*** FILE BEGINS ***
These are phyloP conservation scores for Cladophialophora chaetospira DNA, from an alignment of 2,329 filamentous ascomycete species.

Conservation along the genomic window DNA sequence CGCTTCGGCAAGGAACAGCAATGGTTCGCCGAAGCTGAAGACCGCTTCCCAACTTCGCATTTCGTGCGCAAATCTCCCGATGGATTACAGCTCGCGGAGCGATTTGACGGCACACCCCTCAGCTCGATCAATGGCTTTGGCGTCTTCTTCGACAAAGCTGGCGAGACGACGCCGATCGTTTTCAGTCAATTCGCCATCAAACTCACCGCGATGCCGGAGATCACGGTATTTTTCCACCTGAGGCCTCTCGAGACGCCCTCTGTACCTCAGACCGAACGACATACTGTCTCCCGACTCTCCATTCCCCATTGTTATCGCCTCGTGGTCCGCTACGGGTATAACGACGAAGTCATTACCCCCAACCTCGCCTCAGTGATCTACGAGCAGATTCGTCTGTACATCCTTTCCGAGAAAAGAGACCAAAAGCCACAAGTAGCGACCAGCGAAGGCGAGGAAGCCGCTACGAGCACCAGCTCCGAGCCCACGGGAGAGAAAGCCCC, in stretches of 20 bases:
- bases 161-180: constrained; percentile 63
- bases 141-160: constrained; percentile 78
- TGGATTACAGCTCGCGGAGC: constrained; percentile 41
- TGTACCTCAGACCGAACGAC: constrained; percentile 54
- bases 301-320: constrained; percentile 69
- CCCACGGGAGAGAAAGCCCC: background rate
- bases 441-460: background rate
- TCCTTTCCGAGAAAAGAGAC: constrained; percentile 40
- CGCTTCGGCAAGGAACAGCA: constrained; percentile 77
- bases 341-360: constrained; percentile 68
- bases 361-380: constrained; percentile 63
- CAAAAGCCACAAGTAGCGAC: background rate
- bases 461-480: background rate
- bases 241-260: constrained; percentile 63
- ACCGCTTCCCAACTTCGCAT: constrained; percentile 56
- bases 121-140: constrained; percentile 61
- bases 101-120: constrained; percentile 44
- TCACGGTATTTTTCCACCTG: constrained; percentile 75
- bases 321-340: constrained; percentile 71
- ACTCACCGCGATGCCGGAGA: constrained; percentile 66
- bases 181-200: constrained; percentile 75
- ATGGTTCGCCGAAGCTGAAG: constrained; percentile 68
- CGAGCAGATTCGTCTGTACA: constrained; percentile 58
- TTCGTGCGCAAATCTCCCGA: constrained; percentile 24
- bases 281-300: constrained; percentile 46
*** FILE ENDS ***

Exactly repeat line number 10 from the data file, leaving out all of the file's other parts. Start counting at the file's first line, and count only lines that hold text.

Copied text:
- TCCTTTCCGAGAAAAGAGAC: constrained; percentile 40